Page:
A pet food processing plant in Nebraska uses Hydroflex cooling tunnels, which have 3 washing and rinsing zones with a tank capacity of about 2,000 gallons. The Food and Drug Administration ‘FDA’ requires a minimum residual of 0.3 ppm free chlorine in the wash zones. If the minimum residual drops below 0.3 ppm the batch either needs to be reprocessed or discharged. The plant was using an amperometric online analyzer to control and to monitor the residual of two biocides (12.5% bleach and 40% activated bromine), which was fed at a 10:1 ratio into the tank of the Hydroflex cooling tunnel.
Due to the high organic contamination of the cooling water, the sensor of the competitor analyzer fouled quickly, causing drifting and residual control issues. Since it became very difficult for the plant to maintain a consistent target residual of 1 ppm, the plant decided to implement the following measures to reduce the speed of the sensor fouling:
Despite the implementation of those measures, the plant still experienced control issues requiring emergency interventions, which also sometimes occurred over the weekends when limited operator resources were on-site. The plant was also concerned about the possibility that the oxidizer residual might fall below the minimum FDA threshold of 0.3 ppm.
The pet food processing plant asked Kuntze’s distributor to resolve the problem by plementing another solution. The distributor suggested an amperometric measurement system from Kuntze Instruments. The analyzer uses a solid-state bare sensor with two gold band electrodes for easily interpretable measurements. The gold electrodes provide excellent chemical selectivity, enabling the analyzer to reliably measure small changes in the biocide residual. The sensor also features Kuntze’s patented Automatic Sensor Cleaning technology (ASR®), which can be triggered up to seven times a week, depending on the fouling level. The distributor installed the Kuntze analyzer monitoring the biocide levels in the 2nd zone of one of the Hydroflex cooling tunnels parallel to the existing analyzer.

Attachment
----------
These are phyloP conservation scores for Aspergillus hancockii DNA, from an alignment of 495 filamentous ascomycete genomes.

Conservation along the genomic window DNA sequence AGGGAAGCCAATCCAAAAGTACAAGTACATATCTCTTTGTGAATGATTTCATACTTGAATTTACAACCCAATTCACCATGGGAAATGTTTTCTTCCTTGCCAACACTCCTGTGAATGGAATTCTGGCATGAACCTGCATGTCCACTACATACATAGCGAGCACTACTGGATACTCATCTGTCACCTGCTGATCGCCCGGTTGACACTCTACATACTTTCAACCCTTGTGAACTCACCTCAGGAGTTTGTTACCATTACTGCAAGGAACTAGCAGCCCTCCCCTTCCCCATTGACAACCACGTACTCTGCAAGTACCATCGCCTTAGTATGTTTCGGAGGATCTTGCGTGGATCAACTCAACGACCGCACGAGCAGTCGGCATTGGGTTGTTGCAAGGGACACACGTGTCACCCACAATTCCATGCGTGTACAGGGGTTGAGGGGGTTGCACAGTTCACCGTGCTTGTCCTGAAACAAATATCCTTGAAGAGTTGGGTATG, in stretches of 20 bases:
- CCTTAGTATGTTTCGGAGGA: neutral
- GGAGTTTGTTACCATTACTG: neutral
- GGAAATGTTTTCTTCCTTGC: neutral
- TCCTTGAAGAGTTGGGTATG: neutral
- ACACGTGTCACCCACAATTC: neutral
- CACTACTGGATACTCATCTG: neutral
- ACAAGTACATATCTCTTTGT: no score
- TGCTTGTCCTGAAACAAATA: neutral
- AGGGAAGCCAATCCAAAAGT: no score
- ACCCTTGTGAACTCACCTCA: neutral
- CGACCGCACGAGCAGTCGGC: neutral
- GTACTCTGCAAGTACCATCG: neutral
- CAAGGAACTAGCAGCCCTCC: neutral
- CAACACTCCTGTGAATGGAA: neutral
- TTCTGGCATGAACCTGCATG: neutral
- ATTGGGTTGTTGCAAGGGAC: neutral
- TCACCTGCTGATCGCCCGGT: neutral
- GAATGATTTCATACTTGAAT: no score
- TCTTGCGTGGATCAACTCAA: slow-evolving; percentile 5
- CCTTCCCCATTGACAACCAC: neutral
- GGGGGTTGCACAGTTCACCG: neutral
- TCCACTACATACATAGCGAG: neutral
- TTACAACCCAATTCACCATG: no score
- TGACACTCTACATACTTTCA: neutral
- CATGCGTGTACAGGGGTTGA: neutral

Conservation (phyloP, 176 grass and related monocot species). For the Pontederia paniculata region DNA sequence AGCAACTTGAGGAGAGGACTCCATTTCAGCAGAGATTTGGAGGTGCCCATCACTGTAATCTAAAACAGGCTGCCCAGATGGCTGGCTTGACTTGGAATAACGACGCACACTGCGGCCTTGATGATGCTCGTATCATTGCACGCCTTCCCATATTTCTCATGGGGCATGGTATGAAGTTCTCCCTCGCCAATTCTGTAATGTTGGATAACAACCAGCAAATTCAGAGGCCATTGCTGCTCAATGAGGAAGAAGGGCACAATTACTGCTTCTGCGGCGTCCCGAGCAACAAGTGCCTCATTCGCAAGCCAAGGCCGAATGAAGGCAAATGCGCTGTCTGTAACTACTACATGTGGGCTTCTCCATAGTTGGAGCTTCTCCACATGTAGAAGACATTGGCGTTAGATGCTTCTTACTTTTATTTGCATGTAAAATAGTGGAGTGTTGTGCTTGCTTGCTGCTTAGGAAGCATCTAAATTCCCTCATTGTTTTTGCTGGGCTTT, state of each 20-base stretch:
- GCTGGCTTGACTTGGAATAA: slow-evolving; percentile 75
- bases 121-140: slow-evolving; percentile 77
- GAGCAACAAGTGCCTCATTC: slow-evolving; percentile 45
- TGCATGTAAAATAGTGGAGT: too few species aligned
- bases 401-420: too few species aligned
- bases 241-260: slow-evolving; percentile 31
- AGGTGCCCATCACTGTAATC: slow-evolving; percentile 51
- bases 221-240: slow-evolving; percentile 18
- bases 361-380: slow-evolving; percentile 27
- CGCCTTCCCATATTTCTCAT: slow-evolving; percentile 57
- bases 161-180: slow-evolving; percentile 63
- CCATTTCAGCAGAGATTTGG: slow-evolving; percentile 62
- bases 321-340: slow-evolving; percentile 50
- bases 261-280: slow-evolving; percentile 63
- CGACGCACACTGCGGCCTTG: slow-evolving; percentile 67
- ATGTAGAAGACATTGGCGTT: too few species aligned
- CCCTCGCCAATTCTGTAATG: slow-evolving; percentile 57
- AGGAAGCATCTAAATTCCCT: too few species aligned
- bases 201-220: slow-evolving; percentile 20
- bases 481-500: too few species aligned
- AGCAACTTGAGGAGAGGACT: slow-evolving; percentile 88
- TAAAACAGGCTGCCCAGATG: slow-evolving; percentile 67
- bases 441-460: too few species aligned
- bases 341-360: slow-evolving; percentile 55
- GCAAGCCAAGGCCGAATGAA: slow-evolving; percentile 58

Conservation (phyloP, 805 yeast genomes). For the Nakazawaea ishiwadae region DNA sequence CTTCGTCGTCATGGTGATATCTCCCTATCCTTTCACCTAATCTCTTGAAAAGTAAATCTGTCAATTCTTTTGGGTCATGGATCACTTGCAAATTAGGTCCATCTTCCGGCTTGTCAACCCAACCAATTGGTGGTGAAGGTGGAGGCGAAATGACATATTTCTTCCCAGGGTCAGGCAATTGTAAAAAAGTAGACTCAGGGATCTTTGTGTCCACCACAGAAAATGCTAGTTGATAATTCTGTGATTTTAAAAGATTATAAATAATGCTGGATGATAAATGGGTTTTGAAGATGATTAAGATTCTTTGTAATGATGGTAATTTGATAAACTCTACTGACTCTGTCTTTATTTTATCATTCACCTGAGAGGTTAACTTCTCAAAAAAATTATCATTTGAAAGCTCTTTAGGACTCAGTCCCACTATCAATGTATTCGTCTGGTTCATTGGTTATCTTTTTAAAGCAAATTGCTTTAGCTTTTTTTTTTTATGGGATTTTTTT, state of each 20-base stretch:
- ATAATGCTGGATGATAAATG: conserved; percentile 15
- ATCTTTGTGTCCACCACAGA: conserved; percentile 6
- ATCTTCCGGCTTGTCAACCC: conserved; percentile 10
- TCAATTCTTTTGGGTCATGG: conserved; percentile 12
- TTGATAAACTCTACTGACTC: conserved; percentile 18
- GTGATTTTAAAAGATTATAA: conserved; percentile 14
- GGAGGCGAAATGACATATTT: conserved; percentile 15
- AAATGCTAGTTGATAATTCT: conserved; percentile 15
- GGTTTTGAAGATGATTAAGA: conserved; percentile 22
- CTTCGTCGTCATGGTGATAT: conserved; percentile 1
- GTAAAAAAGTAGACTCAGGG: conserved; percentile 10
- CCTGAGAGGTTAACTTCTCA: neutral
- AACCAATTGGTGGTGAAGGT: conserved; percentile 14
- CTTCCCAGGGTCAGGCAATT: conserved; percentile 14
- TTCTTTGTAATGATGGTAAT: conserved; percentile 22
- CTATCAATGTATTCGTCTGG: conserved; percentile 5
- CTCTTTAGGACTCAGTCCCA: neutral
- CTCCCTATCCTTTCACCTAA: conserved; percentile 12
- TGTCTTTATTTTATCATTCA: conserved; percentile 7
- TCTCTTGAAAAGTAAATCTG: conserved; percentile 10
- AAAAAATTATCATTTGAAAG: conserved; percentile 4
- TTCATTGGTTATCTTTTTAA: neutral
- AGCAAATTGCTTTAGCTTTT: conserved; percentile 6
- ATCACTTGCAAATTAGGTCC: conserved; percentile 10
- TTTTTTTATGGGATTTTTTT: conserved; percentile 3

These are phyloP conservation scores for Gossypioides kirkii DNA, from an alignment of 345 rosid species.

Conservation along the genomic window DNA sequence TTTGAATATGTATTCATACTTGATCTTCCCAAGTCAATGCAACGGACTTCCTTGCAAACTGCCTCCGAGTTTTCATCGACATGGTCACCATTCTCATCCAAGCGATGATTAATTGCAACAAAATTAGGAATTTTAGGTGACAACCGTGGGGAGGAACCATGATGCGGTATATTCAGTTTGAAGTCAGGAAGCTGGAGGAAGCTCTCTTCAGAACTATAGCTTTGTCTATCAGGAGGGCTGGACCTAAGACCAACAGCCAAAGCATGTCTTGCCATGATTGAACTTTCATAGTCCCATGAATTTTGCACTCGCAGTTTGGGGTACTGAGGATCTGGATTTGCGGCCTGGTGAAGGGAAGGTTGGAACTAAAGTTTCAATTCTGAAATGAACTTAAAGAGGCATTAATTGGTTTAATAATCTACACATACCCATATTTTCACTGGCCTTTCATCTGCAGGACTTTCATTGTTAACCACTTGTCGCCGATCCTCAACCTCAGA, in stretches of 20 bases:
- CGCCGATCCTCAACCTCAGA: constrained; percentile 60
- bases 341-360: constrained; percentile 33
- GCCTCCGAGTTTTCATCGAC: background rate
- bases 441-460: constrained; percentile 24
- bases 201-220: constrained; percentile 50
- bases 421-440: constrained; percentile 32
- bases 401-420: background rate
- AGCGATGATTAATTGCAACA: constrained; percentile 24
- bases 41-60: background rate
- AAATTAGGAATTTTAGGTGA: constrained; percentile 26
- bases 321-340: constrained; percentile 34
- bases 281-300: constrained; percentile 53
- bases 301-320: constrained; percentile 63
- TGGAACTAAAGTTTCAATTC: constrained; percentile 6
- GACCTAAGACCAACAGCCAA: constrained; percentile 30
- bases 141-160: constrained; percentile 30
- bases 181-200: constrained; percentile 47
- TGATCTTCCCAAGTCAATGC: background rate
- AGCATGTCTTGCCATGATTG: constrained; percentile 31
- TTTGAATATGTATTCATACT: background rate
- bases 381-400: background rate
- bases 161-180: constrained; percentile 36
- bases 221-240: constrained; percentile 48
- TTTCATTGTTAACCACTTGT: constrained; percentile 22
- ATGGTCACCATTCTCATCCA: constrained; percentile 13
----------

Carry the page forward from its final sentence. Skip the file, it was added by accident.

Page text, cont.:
Operators took manual DPD tests three times per day to compare the reading with both online analyzers. The plant also monitored the residual deviations from the 1 ppm target.
The Kuntze analyzer outperformed the previous system by delivering consistently reliable measurements while significantly reducing the required preventative maintenance and operational expenses. Through the use of their remote monitoring tool Cloud Connect®, the Kuntze Instruments team was able to track the progress and success of the trial by interpreting the sensor signal compared to the reference measurements provided by the plant.
To compare the performance of each system, Kuntze Instruments calculated the process capability index (Ĉpk) of the process before and after the plant switched to control by the Kuntze analyzer. The Ĉpk shows how closely a process stays between an upper set limit (USL) and a lower set limit (LSL), and process capability improves as Ĉpk increases. In the context of biocide control, Ĉpk reflects how well the biocide residual stays close to a specified target (between the USL and the LSL) with little to no fluctuations.
Before the dosing pumps were controlled by the Kuntze analyzer, the biocide residual did not fall between the USL and LSL (Ĉpk = -0.38). After the plant switched to Kuntze control, the average biocide residual fell within the specified limits (Ĉpk = 0.03). The increase in Ĉpk indicates that controlling using the Kuntze analyzer improved the process and brought it into compliance.
Because of the addition of the Kuntze analyzer, there were significant cost benefits for the plant:
Based on the trial results, the pet food processing plant decided to replace all analyzers with Kuntze technology.